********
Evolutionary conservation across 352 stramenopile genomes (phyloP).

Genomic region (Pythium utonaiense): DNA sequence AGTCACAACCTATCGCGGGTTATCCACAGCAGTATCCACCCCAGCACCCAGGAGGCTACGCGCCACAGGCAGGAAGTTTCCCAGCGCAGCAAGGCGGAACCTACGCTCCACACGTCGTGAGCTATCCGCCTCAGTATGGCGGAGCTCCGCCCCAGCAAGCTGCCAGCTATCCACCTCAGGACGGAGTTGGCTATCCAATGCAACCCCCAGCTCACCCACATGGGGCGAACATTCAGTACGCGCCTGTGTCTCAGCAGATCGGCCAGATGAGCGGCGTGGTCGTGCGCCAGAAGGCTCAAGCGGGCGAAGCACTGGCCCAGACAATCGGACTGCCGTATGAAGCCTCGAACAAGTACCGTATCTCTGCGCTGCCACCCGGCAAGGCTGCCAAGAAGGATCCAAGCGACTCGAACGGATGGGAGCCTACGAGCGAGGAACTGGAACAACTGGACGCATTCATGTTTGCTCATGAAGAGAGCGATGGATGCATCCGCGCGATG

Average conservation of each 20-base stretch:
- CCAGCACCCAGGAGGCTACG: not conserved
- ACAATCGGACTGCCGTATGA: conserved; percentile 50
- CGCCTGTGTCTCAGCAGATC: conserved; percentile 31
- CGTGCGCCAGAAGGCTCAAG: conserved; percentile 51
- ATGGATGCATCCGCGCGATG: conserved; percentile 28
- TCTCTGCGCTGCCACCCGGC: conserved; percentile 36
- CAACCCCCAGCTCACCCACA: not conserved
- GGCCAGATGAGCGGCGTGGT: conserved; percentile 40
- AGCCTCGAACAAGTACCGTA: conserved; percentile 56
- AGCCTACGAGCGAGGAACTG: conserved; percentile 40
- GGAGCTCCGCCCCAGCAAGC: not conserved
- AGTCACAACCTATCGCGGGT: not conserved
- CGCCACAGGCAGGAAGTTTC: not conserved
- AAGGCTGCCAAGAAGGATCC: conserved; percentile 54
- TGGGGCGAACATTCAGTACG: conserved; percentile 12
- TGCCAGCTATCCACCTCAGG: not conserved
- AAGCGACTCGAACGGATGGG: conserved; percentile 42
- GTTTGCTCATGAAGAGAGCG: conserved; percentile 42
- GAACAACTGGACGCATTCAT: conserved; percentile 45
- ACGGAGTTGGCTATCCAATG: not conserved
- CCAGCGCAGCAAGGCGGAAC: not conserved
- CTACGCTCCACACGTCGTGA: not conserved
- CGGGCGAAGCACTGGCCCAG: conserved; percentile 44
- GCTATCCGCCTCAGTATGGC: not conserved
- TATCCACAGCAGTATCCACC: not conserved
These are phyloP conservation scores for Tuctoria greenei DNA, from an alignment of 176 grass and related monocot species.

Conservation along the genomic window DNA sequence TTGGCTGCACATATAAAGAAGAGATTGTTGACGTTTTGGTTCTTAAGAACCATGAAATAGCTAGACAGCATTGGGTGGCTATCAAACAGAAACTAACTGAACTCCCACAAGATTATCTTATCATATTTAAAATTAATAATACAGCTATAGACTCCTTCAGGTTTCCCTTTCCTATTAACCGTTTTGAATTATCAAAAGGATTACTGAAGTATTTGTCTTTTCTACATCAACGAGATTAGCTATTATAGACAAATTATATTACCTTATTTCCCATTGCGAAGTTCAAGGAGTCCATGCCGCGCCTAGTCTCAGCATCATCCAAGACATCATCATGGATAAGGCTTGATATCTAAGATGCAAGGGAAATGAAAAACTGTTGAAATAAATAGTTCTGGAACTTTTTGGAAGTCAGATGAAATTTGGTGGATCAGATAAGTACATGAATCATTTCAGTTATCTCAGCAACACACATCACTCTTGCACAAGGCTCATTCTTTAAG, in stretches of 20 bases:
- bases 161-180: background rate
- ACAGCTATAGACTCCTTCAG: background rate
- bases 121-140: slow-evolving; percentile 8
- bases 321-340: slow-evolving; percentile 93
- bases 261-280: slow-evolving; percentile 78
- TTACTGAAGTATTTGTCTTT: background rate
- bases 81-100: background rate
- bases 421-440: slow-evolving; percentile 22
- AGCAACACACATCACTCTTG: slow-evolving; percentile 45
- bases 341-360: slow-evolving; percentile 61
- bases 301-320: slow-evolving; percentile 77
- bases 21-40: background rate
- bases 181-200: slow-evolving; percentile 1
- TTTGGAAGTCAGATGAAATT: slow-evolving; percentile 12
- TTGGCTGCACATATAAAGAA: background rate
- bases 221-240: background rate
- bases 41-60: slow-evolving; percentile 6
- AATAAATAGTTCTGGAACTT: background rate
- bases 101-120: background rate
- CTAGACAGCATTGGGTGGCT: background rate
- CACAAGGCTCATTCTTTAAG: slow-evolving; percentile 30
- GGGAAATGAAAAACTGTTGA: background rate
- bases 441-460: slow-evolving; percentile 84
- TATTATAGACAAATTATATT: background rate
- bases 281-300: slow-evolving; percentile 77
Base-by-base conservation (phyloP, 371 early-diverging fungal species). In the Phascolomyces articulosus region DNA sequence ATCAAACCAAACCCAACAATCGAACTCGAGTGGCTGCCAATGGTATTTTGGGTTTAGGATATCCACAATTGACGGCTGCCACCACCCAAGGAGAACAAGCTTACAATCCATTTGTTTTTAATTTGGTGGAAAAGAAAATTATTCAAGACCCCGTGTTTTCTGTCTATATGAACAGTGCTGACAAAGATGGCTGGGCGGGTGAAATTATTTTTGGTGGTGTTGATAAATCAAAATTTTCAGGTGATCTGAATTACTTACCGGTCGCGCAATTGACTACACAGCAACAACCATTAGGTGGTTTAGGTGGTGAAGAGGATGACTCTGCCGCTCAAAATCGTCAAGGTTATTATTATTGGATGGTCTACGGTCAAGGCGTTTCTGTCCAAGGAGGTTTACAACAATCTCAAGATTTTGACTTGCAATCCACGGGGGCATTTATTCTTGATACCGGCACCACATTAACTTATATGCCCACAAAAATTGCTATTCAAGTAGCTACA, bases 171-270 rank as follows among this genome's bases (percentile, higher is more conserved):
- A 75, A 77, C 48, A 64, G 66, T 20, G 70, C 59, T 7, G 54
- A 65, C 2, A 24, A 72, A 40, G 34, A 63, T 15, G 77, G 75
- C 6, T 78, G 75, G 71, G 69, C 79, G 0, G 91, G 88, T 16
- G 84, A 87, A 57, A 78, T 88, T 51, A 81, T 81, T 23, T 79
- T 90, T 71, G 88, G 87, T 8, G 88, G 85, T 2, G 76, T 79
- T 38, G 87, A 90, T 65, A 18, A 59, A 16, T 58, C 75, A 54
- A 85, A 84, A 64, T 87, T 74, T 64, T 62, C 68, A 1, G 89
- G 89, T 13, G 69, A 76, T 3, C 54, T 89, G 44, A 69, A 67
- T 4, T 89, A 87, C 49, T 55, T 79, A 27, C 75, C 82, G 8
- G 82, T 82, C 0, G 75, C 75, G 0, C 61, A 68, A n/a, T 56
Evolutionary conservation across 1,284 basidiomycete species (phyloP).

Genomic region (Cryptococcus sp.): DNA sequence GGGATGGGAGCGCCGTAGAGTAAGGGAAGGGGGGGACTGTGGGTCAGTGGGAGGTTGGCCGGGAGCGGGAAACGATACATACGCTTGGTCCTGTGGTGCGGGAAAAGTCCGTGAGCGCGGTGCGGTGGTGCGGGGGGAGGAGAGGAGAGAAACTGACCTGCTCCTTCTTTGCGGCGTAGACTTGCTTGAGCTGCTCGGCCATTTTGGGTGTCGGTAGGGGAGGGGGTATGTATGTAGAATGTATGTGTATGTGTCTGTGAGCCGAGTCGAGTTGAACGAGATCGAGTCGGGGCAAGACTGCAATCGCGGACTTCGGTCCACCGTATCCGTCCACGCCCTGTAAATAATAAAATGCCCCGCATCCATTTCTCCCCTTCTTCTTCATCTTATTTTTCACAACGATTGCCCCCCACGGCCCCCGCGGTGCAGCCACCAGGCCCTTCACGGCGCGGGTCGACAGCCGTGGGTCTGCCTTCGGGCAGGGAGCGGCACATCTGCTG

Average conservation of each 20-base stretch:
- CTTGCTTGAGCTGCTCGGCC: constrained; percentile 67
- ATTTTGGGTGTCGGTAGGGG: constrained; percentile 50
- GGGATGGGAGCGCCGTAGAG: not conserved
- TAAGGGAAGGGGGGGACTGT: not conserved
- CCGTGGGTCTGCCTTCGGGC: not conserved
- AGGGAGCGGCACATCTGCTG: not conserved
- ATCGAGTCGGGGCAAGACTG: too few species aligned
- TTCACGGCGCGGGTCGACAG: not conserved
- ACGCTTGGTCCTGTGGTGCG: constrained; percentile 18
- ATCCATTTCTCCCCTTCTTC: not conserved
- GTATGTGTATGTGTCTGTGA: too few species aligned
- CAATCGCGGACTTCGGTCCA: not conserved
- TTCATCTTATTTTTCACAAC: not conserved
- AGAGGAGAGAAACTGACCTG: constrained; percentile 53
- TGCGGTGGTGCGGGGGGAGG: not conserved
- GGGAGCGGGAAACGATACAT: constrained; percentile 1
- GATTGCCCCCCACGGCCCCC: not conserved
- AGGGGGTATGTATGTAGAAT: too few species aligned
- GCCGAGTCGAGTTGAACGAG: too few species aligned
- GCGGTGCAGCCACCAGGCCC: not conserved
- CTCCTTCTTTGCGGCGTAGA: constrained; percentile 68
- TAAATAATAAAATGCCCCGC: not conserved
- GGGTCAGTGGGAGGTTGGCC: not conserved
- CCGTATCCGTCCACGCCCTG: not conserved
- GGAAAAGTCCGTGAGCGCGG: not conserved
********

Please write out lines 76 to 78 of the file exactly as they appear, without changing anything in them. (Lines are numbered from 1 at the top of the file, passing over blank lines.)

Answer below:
- ATCGAGTCGGGGCAAGACTG: too few species aligned
- TTCACGGCGCGGGTCGACAG: not conserved
- ACGCTTGGTCCTGTGGTGCG: constrained; percentile 18